La Vuelta al Cole

I woke up yesterday morning peeing in my pants, both from drinking a few beers before bed and from sheer excitement. It was finally October and I could finally go back to school in Olivares and start working.

I initially hesitated about returning to school before this date, mainly because I didn’t want to get attacked. I can get a little awkward with my Spanish and with forgetting people’s names (hello, we have 85 teachers in my center) and not even being a teacher. Moreover, I knew the kids would ask me about my dog and my boyfriend and my summer and, honestly, I wasn’t ready for it.

I sat on bus M-270 with a student from Valencina to Olivares, passing the same things I used to stare at four mornings and four afternoons a week. Nothing has really changed about the campo, which is actually refreshing. Even though Olivares is close to Sevilla (just about 10 miles west of the city), it seems a million worlds away. I remember bringing in postcards as a writing activity and having my students tell me most of them had never been out of Andalucia! Many of them only go to school until age 16, then drop out of school to become farmers, plumbers, bricklayers or gardeners. Their parents see no practical use for English, so many of them just tune out in class.

As soon as I walked in the door with Alejandro, I thought I was going to pee again. I was immediately welcomed by the Consejeria staff, which make the photocopies and dole out pieces of chalk. Emilio was poking fun at me as always and Meleni hugged me really tight, as she usually did on Thursday afternoons when I left last year. I snuck into the teacher’s lounge before any students could see me. I was greeted with lots of kisses and questions about Kike, of course! I have to say, I really felt like they consider me a colleague, not just some American kid who dicks around in class for 12 hours every week. Last year, I was twice as young as the other auxiliar, meaning I got on with the kids well, but didn’t relate to the teachers like Martin did.

But this year, I’m the only auxiliar. Nieves learned late last week that the other girl would not be coming to Heliche, so she called me to tell me she’d need to change my schedule. She didn’t want to make too many changes, so she was able to keep me working just three days a week (Monday, Wednesday and Thursday). She also put me in classes with the best-behaved kids who would benefit most from having a language assistant. I offered to go half the period or alternate weeks to accommodate more classes, but we’ll see. I’ll be teaching the bilingual group of kids, who receive 40% of their coursework in English, in their language classes, one hour of music and two of art each week. Then, I’ll be in English classes for 6 hours and have an hour for conversation and one for planning. Doesn’t sound too bad, but I’ll be the only music teacher. I won’t have to give grades other than participation and use of English.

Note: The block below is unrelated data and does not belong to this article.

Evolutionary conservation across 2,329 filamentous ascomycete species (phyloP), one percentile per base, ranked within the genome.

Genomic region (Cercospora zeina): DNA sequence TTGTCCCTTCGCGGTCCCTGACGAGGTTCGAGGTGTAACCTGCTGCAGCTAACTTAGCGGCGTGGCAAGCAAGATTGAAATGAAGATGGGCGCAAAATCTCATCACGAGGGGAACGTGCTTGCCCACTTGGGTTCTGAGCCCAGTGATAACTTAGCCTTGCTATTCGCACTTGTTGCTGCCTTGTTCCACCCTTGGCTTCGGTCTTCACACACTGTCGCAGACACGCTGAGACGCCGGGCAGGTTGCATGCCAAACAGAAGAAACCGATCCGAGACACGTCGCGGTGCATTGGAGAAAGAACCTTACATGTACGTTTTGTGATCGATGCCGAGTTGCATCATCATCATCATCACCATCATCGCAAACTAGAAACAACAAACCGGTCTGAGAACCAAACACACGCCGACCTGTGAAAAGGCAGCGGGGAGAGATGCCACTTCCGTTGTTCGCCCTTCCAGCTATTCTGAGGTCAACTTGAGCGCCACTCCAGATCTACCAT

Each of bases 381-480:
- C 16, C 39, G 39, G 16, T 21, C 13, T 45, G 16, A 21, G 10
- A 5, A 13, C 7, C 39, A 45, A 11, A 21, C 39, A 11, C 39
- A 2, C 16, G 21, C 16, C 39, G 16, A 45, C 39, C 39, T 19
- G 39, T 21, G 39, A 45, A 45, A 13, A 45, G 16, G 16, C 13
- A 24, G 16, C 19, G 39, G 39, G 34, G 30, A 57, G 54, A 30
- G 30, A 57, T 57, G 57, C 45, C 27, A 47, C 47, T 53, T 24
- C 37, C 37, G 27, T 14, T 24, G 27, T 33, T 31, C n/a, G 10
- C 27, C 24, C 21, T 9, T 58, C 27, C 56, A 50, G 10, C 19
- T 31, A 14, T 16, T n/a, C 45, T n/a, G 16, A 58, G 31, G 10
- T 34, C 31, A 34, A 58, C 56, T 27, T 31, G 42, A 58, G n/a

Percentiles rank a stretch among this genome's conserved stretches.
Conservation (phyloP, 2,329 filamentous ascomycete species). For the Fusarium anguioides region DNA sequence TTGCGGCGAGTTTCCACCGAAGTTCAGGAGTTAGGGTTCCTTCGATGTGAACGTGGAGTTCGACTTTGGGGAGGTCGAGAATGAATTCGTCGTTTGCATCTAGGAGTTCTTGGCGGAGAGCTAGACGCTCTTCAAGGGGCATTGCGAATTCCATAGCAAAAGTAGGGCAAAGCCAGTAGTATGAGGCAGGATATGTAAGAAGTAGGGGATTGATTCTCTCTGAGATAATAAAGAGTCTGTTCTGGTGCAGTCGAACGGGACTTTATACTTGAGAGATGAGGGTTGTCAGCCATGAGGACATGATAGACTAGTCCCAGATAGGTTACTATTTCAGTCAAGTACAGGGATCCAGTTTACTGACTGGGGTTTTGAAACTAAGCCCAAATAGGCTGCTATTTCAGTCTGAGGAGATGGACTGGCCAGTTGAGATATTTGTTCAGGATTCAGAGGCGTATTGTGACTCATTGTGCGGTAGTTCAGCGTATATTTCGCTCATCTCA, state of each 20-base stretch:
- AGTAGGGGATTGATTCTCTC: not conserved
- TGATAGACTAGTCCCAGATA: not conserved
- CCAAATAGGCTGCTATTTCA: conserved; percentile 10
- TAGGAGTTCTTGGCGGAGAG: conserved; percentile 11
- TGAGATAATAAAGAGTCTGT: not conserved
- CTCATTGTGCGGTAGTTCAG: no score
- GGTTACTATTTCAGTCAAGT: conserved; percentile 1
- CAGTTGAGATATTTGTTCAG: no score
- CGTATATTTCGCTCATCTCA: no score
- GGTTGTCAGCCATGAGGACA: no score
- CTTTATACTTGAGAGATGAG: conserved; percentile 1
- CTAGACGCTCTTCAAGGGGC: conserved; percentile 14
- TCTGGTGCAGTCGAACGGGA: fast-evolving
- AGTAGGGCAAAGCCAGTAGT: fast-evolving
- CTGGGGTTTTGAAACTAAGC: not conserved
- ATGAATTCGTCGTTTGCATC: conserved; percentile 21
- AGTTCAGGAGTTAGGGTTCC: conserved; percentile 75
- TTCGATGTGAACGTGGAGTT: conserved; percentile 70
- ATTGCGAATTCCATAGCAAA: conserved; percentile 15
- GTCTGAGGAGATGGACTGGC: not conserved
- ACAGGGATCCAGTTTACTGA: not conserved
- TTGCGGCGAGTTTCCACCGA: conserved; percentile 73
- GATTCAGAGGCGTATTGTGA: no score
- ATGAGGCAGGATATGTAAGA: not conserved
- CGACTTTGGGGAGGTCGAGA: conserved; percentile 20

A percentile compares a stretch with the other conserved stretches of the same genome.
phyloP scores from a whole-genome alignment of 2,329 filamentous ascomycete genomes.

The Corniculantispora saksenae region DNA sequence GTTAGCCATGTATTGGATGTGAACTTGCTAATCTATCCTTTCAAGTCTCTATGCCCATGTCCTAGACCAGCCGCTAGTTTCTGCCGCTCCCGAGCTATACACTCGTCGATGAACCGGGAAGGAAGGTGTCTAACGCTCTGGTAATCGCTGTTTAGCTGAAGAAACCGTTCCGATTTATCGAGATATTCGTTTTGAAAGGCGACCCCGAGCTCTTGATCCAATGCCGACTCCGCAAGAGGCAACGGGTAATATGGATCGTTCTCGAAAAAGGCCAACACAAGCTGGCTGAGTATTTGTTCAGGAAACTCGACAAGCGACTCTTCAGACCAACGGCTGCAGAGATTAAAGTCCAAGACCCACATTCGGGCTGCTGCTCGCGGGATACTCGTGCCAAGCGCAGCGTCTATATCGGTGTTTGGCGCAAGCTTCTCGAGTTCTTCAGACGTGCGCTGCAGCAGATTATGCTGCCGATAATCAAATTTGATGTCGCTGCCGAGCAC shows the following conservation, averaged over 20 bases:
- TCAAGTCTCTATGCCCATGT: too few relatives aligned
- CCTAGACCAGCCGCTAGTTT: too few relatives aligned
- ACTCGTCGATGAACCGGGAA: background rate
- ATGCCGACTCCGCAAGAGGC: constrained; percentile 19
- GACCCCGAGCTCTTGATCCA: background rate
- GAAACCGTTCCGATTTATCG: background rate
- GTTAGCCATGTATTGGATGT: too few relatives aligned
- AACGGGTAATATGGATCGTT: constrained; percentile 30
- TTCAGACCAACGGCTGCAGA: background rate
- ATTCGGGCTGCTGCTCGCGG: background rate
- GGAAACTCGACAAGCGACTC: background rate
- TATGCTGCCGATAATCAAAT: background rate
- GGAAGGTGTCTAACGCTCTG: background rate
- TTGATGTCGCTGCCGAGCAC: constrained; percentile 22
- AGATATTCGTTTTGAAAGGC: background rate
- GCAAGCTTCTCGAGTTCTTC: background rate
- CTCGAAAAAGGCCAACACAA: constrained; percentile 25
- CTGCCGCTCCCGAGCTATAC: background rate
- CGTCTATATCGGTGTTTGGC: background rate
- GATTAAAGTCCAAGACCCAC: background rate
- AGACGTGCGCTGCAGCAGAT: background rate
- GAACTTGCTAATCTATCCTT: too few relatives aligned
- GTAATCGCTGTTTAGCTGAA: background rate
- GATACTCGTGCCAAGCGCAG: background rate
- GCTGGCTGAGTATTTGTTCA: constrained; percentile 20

I wished we had another person to help cover the classes, mainly because my director works so hard. She;s put in a lot of time to making the bilingual program successful and has had a lot of disappointment in just one month. Emilio, the music teacher, has left to finish his masters (leaving me with his lesson plans! YIKES me alone with 12 year olds!). Carmen, the history teacher, didn’t pass her English exam and cannot teach in the program until next year (which gives me incentive to stay again!) and now we have one less assistant. She can’t comply to everyone who wants to have one-on-one conversation hour, or even to kids who have asked if I can cover a class. It was hard seeing them and having to tell them I wasn’t teaching their class.

There are two new teachers in the English department, both younger males. This is better for poor Miguel, who was the only one last year, save Martin. One is new to Sevilla, and I hope I can help him meet people because he’s really nice. I greatly missed Angela and Silvia, the two young teachers from last year, because it seems like there isn’t a single young teacher in the school this year! Regardless, Neme was ready to give me advice about Kike and Lucia told me to get oil and not butter with my tostada. Everyone had the same things to say: You’re skinnier and your Spanish is better. Because Spanish people are so blunt, I figured they were telling the truth!

We’ll see how it all goes. Nieves is really open to my suggestions, and I feel like they trust me. It’s so comforting to feel like I belong somewhere and that people appreciate the work I’m doing. I don’t know how much the kids learn, but da igual. They’re getting exposure to a native and learning that not all Americans have guns!

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About Cat Gaa

As a beef-loving Chicago girl living amongst pigs, bullfighters, and a whole lotta canis, Cat Gaa writes about expat life in Seville, Spain. When not cavorting with adorable Spanish grandpas or struggling with Spanish prepositions, she works in higher education at an American university in Madrid and freelances with other publications, like Rough Guides and The Spain Scoop.

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